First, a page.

“Was not their mistake once more bred of the life of slavery that they had been living?—a life which was always looking upon everything, except mankind, animate and inanimate—‘nature,’ as people used to call it—as one thing, and mankind as another, it was natural to people thinking in this way, that they should try to make ‘nature’ their slave, since they thought ‘nature’ was something outside them” — William Morris

Friday, October 2, 2015

Disco Deep Ecology

Daniel Birnbaum, the excellent curator of the Moderna Museet, and excellent Husserlian, told me a very interesting story. There is a relationship between Arne Naess, founder of deep ecology, and Diana Ross, via a relation of his also called Arne Naess....!

So I figure that's what I am: I'm a Diana Ross Deep Ecologist. Disco Deep Ecology.

1 comment:

Anonymous said...


I don't see you as "disco". More "psychedelic/garage experimental avant-garde prog-rock ambient trip-hop electronica". But maybe that's just me projecting my aesthetic preferences on a discrete being. Not very EcoSynthetic of me, is it?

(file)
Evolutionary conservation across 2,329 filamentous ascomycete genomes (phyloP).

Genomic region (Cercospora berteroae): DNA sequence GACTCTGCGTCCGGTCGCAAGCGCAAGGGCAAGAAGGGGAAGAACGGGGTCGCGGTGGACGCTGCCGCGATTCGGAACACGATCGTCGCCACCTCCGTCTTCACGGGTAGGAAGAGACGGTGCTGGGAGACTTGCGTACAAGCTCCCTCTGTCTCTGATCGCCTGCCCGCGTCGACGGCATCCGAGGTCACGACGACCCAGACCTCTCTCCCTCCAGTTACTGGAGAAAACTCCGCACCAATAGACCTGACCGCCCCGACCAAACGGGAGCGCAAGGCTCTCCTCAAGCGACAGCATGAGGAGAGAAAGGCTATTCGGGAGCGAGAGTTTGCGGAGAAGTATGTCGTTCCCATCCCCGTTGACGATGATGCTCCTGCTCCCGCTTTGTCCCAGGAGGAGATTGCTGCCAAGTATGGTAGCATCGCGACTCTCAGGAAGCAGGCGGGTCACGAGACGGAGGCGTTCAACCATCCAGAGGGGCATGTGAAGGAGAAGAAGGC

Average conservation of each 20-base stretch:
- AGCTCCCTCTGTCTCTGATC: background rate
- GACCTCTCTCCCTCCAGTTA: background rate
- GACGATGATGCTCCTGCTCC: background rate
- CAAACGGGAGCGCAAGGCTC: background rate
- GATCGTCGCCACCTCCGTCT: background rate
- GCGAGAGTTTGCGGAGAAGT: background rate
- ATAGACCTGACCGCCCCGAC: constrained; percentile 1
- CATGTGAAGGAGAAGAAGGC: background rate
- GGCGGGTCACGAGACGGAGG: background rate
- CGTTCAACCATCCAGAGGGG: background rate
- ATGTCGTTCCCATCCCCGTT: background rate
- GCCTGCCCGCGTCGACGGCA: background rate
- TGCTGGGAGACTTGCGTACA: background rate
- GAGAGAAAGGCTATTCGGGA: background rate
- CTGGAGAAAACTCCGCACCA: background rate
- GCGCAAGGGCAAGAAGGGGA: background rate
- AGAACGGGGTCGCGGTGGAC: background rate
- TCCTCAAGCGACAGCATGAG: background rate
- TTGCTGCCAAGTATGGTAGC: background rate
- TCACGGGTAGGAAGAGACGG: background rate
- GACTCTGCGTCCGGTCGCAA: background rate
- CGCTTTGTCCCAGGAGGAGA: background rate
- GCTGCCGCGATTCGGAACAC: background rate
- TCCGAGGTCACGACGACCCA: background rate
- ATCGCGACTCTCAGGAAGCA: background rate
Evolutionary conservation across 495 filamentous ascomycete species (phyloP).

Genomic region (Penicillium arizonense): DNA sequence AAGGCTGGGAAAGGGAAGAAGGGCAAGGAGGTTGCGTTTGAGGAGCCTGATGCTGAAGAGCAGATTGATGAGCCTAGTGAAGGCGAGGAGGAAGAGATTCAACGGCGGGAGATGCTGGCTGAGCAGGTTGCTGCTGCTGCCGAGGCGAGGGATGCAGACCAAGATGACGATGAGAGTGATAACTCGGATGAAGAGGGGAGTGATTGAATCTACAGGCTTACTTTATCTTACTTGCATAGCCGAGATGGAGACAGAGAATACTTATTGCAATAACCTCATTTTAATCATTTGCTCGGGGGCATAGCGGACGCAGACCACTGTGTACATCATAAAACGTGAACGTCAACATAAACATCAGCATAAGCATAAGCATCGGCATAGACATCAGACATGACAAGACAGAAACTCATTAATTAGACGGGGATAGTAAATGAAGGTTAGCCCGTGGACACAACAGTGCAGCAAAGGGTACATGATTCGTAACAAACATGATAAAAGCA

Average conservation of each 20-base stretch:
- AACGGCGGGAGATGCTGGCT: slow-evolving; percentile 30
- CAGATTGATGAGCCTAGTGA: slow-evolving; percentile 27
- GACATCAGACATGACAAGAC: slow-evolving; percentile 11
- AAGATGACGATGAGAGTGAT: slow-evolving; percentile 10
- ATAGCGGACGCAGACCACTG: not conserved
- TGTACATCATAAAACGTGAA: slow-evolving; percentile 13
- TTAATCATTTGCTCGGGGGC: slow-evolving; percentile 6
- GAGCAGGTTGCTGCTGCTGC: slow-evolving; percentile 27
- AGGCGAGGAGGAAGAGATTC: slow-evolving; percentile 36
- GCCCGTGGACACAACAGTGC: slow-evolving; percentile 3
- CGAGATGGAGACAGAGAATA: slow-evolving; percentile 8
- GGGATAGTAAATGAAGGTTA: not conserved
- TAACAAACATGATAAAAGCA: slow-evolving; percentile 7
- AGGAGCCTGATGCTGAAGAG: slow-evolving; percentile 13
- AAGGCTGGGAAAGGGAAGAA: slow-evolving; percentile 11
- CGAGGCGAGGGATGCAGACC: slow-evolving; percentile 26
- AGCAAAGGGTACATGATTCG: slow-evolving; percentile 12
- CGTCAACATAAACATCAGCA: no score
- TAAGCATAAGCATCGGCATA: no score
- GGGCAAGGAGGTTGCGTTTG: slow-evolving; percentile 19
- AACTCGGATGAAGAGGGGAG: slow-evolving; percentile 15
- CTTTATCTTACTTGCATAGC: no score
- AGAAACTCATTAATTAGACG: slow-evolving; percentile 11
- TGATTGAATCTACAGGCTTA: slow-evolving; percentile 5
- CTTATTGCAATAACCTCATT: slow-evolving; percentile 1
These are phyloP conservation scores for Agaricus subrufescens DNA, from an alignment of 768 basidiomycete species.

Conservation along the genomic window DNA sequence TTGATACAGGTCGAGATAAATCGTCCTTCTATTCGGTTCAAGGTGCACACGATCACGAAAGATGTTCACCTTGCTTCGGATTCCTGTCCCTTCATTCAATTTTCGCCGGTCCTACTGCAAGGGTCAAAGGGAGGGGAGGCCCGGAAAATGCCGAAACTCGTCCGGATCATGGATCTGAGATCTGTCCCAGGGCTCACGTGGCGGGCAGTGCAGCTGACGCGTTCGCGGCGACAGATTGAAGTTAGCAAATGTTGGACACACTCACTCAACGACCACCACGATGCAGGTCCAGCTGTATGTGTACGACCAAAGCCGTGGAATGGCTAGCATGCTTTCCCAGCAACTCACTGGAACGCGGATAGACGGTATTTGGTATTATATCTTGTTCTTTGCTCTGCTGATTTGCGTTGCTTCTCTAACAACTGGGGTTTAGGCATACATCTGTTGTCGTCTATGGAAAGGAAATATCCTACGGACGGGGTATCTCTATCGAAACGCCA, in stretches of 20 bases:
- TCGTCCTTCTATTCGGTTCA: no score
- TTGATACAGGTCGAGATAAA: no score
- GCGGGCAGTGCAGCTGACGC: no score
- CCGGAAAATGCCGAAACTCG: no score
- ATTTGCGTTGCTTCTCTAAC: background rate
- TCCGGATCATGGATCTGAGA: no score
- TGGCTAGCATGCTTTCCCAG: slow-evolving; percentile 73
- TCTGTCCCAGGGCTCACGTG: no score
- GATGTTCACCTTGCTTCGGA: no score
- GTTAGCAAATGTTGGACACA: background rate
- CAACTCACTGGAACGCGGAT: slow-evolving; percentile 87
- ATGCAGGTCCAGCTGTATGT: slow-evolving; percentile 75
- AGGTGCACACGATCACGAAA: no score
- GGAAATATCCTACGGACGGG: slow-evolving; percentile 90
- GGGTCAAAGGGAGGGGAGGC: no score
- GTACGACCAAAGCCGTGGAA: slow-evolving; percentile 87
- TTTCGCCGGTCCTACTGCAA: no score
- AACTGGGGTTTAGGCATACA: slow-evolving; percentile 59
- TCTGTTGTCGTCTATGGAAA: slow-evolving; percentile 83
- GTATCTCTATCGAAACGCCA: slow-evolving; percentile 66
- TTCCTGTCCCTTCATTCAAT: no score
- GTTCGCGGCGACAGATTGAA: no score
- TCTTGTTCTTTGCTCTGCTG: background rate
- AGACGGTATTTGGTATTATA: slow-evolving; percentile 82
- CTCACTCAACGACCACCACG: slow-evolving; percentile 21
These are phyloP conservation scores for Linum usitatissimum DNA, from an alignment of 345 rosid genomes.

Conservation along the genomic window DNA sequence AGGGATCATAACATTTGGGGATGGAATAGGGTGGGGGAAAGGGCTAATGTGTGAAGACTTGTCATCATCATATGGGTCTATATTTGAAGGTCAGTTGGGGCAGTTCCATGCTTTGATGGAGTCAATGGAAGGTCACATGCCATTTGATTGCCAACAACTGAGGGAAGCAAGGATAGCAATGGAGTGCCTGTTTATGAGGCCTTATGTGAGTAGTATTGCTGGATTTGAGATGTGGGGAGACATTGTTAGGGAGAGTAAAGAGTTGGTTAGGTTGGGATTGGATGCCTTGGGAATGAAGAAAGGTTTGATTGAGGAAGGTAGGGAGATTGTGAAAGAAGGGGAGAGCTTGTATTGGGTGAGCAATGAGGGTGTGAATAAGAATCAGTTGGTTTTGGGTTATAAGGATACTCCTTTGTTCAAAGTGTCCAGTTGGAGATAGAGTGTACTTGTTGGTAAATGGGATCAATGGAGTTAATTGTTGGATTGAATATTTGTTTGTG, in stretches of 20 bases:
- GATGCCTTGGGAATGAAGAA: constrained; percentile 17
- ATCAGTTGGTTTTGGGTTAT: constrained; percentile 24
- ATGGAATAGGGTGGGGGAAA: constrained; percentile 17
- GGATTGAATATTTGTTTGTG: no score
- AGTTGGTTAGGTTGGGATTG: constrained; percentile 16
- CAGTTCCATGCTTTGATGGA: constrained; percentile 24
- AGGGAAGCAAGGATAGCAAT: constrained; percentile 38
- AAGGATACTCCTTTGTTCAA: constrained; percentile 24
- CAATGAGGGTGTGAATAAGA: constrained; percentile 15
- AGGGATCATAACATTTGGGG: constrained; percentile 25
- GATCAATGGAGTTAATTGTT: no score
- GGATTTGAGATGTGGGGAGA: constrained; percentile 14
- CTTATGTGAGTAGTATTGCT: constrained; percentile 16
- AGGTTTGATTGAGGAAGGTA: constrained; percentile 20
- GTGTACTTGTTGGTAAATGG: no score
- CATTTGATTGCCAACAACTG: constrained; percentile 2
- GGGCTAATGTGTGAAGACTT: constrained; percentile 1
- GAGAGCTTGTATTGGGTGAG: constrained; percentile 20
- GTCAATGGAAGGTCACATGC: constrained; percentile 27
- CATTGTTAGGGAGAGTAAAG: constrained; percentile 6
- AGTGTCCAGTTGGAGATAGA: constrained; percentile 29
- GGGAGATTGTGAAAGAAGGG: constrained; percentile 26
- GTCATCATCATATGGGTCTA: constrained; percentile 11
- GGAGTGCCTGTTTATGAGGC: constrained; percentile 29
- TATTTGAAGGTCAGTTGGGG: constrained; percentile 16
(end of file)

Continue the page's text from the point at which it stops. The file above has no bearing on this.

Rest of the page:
Do you like British blues, or British folk-rock? I'm wondering if we also have that in common. Zeppelin keeps coming back with me, no matter how I try to cultivate anti-commercial boredom with them. Robert Plant's new stuff is brilliant and steampunkish. And if you haven't listened to Richard Thompson's contemporary stuff, you REALLY should: Celtic doom & gloom powered by snarling Notting Hill roughneck leads on a single-coil guitar (he was the only Brit in the 60s who played a Strat, because he WANTED a cold, barbed-wire tone).

By the way, just listened to Björk's Vespertine & I love it. Really liked Biophilia too. Very warm and depth-charged: booms from deep below the surface, realized as tremors up our spine. More Massive Attackey than some of her other work, I'd say.